Score a Victory for Cruz over Brown in Most Recent Climate Change Scuffle

Global Science Report is a feature from the Center for the Study of Science, where we highlight one or two important new items in the scientific literature or the popular media. For broader and more technical perspectives, consult our monthly “Current Wisdom.”

On Sunday, in anticipation of Sen. Ted Cruz’s (R-TX) announcement that he intends to run for president, California governor Jerry Brown (D), declared to NBC’s Meet the Press Cruz was “absolutely unfit to be running for office.” Why? Because of Cruz’s stance on climate change—some of which Cruz laid out on late night TV last week.

But comparing Cruz’s comments on Late Night with Seth Meyers and Brown’s remarks on Meet the Press, it is pretty clear that it is Gov. Brown who needs to spend more time familiarizing himself with the scientific literature on climate change and especially its associations with extreme weather events.

Apparently Gov. Brown is convinced that climate change, or rather the apparently scarier-sounding “climate disruption” Brown prefers, is behind the ongoing drought in California, not to mention the East Coast’s cold and snowy winter.

Cruz, on the other hand, told a more restrained story—that data doesn’t support many alarmist claims and that satellites show no warming during the past 17 years while climate models expected warming—one which comports better with the science that he portrayed.

While there is certainly more to the story than Cruz went into in his brief appearance with Seth Meyers, he is right, that according to satellite observations of the earth’s lower atmosphere as compiled by researchers at Remote Sensing Systems, there has been no overall temperature increase during the past 17 years.

Gov. Brown, meanwhile, decided to elaborate on the climate change issue. Under general questioning from Meet the Press host Chuck Todd, Brown admitted that is was difficult to link specific events, like the California drought, to human-caused climate change. But then Todd played a snippet of Cruz’s Late Night interview where Cruz said:

And my view actually is simple. Debates on this should follow science and should follow data and many of the alarmists on global warming, they have a problem because the science doesn’t back them up.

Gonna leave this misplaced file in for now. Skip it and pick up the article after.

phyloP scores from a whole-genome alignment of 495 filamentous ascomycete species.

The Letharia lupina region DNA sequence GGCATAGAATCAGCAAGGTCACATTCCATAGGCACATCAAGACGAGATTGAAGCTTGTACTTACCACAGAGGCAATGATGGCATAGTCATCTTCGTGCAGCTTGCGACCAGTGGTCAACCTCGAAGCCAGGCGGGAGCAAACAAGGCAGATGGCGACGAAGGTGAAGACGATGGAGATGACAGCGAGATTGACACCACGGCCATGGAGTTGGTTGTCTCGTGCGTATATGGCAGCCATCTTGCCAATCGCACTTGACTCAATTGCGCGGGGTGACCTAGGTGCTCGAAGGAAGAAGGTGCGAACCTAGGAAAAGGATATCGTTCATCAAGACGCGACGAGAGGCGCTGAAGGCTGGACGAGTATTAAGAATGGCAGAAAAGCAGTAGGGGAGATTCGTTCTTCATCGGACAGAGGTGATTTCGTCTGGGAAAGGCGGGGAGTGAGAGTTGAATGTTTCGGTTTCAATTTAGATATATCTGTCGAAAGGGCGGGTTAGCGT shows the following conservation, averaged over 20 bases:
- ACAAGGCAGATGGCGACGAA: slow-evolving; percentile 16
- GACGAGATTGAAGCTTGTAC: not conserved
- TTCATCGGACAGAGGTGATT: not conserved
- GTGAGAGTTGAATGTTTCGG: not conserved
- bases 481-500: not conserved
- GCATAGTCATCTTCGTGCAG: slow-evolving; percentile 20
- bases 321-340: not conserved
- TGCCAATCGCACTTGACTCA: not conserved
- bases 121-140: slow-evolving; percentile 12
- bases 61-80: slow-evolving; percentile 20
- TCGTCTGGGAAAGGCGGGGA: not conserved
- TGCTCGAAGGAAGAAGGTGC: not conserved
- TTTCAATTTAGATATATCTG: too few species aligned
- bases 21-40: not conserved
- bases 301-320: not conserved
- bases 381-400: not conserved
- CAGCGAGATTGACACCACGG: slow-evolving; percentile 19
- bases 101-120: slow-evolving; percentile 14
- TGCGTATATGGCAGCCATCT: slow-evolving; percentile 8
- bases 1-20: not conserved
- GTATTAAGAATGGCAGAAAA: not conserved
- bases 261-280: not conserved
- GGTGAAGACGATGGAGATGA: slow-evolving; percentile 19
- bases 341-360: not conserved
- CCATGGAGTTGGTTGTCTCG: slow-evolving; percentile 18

Brown’s assertions then got much bolder:

What [Cruz] said is absolutely false. Over 90% of the scientists who deal with climate are absolutely convinced that the human activity, the industrial activity, the generation of CO2, methane, oxides of nitrogen and all the rest of those greenhouse gases are building up in the atmosphere, they are heat-trapping, and they are causing warming, not just drought in California, but severe storms and cold in the East Coast. So it’s climate disruption of many different kinds. And that man betokens such a level of ignorance and a direct falsification of existing scientific data. It is shocking, and I think that man has rendered himself absolutely unfit to be running for office.

Unfortunately for Brown, it is he that is speaking against “existing scientific data.”

Consider this new study by a team led by Geophysical Fluid Dynamic Laboratory’s (GFDL) Thomas Delworth that examined the association between the global warming hiatus and drought in western North America (including California). Turns out, according to these scientists, both stemmed from a similar cause—a change in the patterns of winds across the tropical Pacific Ocean. Further, they suggest this pattern was not overly consistent with expectations from human-caused climate change. Here is an excerpt from that paper:

The strong connection between the intensification of Pacific trades and the drying in western North America observed over the past decade suggests that this drying cannot be connected in a straightforward fashion to greenhouse gas increases. In most coupled [climate model] simulations anthropogenic forcing produces a long-term weakening of the Walker circulation and tropical Pacific trade winds, but with substantial intrinsically-generated variability on decadal scales (Vecchi et al. 2006). Therefore, unless it can be shown that the strengthened trade winds are a result of either natural or human-induced radiative forcing changes, the model results suggest that the observed drying over the western U.S. over the last decade may be primarily due to natural variability, and therefore not necessarily a harbinger of a secular drying trend (Hoerling et al. 2010; Seager and Naik 2012). These results highlight how vulnerable western North America is to severe decadal swings in hydroclimate arising from internal variations of the climate system.

Clearly, Gov. Brown is out of touch with these findings, just as he is with many findings on East Coast cold and snow (for example, here, here, and here). But this is typical of those who are intent on attacking those folks (politicians, scientists, writers, etc.) who take a dimmer view than themselves on the necessity for policy action aimed to combat climate change—policies which too often seek to limit energy choice.

If anyone is keeping score, this round of political squabbling over climate change should go to Sen. Cruz.


Delworth, T.L., et al., 2015. A link between the hiatus in global warming and North American drought. Journal of Climate, doi:10.1175/JCLI-D-14-00616.1, in press.